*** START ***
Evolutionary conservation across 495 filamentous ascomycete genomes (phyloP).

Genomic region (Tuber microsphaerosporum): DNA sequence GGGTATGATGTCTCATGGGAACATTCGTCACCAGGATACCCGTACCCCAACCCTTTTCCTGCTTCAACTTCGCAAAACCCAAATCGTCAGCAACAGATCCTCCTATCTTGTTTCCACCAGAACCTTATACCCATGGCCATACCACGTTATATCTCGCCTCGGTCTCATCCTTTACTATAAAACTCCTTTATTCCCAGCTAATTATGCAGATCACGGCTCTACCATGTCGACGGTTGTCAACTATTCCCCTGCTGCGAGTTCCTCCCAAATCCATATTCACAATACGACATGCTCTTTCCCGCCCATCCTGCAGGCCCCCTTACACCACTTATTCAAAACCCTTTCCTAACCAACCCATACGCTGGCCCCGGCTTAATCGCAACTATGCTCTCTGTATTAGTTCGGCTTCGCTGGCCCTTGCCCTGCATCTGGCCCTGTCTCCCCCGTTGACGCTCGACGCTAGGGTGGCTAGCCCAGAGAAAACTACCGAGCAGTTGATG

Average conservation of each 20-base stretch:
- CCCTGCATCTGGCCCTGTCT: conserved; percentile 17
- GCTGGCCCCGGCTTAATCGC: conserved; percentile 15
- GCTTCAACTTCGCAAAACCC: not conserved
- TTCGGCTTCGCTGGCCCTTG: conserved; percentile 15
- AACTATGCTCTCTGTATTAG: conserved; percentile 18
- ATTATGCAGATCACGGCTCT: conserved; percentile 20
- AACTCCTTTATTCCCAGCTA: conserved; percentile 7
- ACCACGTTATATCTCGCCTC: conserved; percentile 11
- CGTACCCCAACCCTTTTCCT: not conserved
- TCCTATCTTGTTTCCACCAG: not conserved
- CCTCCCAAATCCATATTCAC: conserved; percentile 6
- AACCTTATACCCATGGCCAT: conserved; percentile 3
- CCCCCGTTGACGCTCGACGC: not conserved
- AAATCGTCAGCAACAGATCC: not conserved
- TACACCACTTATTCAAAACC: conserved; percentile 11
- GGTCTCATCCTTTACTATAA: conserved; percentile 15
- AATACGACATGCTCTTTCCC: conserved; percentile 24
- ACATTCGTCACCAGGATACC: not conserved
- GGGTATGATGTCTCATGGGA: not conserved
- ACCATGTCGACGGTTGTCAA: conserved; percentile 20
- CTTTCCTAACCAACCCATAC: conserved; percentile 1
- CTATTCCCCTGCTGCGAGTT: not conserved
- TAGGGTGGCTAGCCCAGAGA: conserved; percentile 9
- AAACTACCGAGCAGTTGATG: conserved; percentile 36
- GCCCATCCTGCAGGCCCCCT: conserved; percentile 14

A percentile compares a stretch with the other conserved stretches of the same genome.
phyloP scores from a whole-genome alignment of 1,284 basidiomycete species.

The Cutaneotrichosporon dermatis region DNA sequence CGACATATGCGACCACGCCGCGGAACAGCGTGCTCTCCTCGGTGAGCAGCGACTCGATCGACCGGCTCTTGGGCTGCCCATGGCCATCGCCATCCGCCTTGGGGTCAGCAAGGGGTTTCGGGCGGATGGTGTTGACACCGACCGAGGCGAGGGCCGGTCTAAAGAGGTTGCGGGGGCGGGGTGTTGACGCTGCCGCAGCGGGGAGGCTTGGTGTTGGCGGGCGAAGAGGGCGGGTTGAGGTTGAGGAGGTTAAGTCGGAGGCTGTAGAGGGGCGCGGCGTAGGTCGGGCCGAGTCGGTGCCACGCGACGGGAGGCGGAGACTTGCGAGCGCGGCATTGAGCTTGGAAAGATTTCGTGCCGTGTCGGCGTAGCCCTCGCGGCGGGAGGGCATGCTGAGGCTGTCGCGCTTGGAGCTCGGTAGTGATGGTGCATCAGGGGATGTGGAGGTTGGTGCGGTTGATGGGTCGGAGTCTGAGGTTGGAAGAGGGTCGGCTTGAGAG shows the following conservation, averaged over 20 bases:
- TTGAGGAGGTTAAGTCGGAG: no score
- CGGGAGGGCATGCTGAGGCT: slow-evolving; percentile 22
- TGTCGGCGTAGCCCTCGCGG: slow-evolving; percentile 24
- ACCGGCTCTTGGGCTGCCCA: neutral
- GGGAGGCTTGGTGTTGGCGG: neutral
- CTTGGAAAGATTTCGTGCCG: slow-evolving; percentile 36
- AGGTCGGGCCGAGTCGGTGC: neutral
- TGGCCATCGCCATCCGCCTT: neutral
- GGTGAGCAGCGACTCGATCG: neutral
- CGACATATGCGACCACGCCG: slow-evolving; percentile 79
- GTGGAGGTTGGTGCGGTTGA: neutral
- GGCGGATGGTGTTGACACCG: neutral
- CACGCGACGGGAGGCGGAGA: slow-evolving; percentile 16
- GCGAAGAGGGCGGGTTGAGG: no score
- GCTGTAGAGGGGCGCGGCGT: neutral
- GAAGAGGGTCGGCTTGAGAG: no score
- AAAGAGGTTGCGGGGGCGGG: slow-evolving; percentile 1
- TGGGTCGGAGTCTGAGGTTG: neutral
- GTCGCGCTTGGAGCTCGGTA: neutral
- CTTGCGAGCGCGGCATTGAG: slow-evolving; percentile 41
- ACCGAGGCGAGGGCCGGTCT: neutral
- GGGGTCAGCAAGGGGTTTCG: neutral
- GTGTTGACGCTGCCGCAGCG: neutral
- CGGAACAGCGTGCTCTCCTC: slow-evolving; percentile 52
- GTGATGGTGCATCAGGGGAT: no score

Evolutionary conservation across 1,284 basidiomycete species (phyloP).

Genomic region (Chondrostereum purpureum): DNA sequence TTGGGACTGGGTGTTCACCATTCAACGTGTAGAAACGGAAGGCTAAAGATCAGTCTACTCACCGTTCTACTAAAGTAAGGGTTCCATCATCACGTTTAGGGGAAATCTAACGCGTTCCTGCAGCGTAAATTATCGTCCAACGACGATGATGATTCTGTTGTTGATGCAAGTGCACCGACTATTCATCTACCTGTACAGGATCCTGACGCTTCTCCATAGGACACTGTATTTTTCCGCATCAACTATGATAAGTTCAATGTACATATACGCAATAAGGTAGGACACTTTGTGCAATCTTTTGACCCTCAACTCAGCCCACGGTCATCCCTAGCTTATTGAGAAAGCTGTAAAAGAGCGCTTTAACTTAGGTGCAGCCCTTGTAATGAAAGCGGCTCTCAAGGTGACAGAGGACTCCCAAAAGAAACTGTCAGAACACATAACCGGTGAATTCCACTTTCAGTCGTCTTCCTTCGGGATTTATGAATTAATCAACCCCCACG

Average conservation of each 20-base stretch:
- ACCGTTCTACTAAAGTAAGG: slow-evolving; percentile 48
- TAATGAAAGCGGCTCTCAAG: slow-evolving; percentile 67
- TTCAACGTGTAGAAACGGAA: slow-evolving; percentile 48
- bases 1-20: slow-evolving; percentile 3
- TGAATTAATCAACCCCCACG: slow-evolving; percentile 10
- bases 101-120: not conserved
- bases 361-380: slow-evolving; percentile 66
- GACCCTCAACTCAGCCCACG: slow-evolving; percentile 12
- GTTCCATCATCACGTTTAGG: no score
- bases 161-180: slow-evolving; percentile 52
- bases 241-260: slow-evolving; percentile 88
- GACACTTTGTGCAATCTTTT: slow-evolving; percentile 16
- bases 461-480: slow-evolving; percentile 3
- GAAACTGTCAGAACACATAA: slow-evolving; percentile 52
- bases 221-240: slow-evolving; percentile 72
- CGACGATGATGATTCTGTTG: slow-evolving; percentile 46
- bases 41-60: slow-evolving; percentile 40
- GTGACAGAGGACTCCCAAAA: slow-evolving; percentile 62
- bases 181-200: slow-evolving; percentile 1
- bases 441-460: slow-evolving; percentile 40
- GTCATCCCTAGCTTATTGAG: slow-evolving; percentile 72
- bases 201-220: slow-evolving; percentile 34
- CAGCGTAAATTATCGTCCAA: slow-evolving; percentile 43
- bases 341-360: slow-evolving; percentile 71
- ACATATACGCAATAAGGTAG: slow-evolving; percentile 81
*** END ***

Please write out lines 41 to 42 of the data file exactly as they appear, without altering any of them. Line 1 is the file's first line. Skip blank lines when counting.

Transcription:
- CGACATATGCGACCACGCCG: slow-evolving; percentile 79
- GTGGAGGTTGGTGCGGTTGA: neutral